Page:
Tuples conform to Equatable

Ah. I guess that. Thank you very much for detailed information!

It's really unfortunate because multi-argument functions don't work really. It was a mistake. There is solid algebra for type system design, and it should be followed. Most of the "features" people want can be made to work as sugar on top of this for direct calls. The sugar doesn't work when you move to closures which is just fine.

Anyhow as John McCall says, and i said myself, its unlikely the mistake can be fixed now, which unfortunately dead ends any further higher level extensions.

However it IS pertinent. If the labels on tuples are going away, the equality and total ordering and conversion to string and any other function with an invariant return type can be implemented by the user provided protocols support polymorphic recursion and tuples have a head/tail representation. This means it doesn't have to be special cased in the compiler, and can be defined in Swift instead, in the standard library or in user code.

About the process, I'd like to suggest that multiple threads be spawned so that each of the desired topics will be covered and so that the discussion of one topic won't drown out the discussion of others.

In light of the vision expressed by @Joe_Groff on behalf of the Core Team (as quoted, below), I'm suggesting threads along the following lines:

  • Built-in Protocol Conformance: Long-term Tradeoffs for Near-term Conformance
  • Built-in Protocol Conformance for Tuples: Proposal for Equatable, Hashable & Comparable
  • Built-in Protocol Conformance for Tuples: Codable Implementation Details
  • Built-in Protocol Conformance for Other Structural Types: Hashable

That looks to me like a good way to break out the threads.

Looks good to me. Who wants to start those threads?

It seems like it either should be @Alejandro or @Joe_Groff. Perhaps the honor should go to @Alejandro on account of the fantastic work done to push Equatable conformance forward, and thus prod these lines of discussion. I'd volunteer to spawn the threads, with liberal quoting from Joe's post to provide the substance for each thread, but I'm feeling a bit sheepish.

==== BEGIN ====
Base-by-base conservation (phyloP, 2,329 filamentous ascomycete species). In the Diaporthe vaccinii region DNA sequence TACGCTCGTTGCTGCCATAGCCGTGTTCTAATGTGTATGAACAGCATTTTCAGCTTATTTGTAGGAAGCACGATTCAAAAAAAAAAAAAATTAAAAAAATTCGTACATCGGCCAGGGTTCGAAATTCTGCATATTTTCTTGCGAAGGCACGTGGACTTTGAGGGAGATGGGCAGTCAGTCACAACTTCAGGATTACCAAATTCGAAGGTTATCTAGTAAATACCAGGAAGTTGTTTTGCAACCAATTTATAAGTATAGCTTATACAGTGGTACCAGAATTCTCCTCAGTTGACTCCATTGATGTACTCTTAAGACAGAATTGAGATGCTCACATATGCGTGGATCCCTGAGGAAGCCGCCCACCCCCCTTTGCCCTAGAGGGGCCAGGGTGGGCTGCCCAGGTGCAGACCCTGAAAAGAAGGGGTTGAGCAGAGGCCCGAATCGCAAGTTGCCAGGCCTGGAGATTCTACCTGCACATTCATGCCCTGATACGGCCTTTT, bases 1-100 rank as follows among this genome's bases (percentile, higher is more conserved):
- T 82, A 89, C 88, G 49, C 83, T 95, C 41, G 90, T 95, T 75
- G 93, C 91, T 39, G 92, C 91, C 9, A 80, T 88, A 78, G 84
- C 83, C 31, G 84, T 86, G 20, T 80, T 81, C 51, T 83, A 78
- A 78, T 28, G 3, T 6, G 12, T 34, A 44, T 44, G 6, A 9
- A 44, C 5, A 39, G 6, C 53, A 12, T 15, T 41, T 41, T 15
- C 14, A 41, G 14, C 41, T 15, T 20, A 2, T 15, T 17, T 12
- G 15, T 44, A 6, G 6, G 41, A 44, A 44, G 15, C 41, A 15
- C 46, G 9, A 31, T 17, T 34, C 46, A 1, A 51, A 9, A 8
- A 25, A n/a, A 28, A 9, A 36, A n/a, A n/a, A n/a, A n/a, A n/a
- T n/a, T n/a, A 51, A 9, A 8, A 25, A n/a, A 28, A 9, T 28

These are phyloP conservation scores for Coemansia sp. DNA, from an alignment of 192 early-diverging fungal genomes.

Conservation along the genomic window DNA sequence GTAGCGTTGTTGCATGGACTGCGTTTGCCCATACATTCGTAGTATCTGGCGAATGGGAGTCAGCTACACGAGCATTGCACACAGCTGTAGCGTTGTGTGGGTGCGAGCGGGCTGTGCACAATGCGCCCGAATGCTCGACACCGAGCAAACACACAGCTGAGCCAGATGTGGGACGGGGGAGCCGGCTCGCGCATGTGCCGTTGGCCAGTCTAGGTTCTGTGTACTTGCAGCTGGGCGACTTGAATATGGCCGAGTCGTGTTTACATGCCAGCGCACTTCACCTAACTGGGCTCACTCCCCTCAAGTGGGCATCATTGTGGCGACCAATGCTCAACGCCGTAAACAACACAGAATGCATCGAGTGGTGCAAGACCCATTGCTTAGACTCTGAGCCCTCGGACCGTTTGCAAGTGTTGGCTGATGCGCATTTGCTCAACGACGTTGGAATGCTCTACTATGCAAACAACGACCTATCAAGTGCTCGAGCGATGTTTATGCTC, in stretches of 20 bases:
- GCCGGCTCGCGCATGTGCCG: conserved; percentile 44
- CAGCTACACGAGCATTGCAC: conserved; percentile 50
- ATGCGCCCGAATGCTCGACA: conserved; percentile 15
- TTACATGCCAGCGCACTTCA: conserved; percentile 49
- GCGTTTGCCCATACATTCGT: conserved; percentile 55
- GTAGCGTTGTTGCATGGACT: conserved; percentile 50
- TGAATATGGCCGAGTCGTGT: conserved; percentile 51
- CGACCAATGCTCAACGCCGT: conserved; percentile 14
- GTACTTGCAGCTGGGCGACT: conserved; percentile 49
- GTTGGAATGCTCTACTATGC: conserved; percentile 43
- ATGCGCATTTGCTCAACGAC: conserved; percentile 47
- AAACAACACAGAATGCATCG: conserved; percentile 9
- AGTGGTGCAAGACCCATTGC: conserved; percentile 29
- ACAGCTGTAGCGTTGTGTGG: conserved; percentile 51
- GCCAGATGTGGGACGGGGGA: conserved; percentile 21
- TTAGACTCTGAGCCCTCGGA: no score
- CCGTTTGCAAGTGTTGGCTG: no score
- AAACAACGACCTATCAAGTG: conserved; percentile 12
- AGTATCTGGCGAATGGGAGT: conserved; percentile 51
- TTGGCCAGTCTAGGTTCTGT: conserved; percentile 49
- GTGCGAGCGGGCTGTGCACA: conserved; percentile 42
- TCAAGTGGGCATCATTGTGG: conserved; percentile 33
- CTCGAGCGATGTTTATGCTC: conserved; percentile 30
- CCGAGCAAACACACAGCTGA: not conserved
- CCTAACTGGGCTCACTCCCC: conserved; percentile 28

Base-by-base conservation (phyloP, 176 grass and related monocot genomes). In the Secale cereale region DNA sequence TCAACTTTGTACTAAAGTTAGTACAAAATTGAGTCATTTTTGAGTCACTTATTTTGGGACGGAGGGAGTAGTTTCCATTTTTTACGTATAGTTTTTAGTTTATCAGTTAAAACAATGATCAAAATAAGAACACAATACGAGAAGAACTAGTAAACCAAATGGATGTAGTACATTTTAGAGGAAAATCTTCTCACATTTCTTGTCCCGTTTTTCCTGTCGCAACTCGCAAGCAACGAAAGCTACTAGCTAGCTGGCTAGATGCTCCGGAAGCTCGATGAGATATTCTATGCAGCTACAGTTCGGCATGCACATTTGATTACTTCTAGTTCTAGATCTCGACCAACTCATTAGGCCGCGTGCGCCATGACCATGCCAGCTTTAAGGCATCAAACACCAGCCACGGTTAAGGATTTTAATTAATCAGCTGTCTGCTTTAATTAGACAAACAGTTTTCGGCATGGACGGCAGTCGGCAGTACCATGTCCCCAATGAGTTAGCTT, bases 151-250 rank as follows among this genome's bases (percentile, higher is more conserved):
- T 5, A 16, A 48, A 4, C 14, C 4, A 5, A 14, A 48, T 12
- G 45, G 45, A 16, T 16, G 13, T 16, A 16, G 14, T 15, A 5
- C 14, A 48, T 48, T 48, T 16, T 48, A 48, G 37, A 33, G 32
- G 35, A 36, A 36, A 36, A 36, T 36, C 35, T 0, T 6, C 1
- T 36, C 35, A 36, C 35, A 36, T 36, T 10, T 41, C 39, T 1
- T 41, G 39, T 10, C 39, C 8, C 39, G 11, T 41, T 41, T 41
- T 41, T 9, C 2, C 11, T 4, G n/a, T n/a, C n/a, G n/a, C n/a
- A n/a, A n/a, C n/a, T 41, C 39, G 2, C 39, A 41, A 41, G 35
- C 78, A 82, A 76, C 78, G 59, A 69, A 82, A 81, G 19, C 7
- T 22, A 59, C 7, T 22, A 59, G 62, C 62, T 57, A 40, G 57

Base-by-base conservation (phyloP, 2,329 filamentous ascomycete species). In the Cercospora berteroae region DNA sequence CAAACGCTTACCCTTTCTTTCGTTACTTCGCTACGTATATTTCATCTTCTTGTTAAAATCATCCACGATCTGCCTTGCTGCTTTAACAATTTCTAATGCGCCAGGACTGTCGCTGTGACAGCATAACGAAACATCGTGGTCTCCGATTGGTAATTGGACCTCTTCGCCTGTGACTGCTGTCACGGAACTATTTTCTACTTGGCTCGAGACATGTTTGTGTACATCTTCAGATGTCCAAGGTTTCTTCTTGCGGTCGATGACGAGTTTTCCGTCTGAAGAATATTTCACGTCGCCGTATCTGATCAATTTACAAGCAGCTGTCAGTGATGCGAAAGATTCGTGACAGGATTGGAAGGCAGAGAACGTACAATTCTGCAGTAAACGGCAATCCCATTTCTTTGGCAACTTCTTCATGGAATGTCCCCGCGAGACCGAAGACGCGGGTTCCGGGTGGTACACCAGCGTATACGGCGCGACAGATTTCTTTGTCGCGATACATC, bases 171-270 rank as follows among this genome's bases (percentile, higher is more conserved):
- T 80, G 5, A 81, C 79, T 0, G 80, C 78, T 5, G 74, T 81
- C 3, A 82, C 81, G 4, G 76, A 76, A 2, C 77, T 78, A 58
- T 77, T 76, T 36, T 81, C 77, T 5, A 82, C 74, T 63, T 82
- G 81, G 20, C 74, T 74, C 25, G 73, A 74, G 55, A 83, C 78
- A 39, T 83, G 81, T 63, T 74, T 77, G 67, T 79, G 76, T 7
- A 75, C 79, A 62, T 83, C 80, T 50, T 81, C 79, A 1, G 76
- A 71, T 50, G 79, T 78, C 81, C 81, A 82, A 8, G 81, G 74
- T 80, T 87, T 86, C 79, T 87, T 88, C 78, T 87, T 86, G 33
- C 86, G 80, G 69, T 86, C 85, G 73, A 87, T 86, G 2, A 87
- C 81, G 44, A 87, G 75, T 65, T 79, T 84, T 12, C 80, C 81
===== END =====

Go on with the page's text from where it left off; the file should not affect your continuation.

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It really doesn't seem unfortunate nor as a mistake to me, at least from what you've described here. Instead, maybe consider that Swift tried this approach and decided against it. Perhaps you have a different audience in mind with different needs than those addressed by the Swift language.

And by the way, welcome to the Swift Evolution community :smiley:

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I’ll be traveling today and this weekend, so I won’t be able provide a lot of substance, but I’d love to chime in with my thoughts. I wouldn’t mind if you simply created the trade off thread quoting some of the discussion here to start the discussion with. It'll probably be beneficial to start the trade off discussion first, then once I adjust the current proposal to include hashable and comparable, I can spawn a new proposal thread for those. The rest of the discussions can follow for more additions after we get the big three in for tuples first.

I will spawn a thread regarding the trade-off question, and populate it with an introduction summarizing some of the posts from this thread that speak to the trade-off question.

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I’d think that in-out parameters would then have to done like C does it, pass-by-value with a pointer. This could prevent pass-by-copy-in-and-out, or force all variables to be addressable by default, which could ban other optimizations.

Unfortunately, this behaves correctly. I'm going to leave the SR and add it to the list of reasons we need to remove tuple shuffles.


It's worth noting that tuple shuffles and labeled/unlabeled conversions are separable concerns from whether tuples conform to protocols. The distinctions between differently-labeled tuple types is maintained by the runtime type system, so they would all conform individually to Equatable or other protocols.

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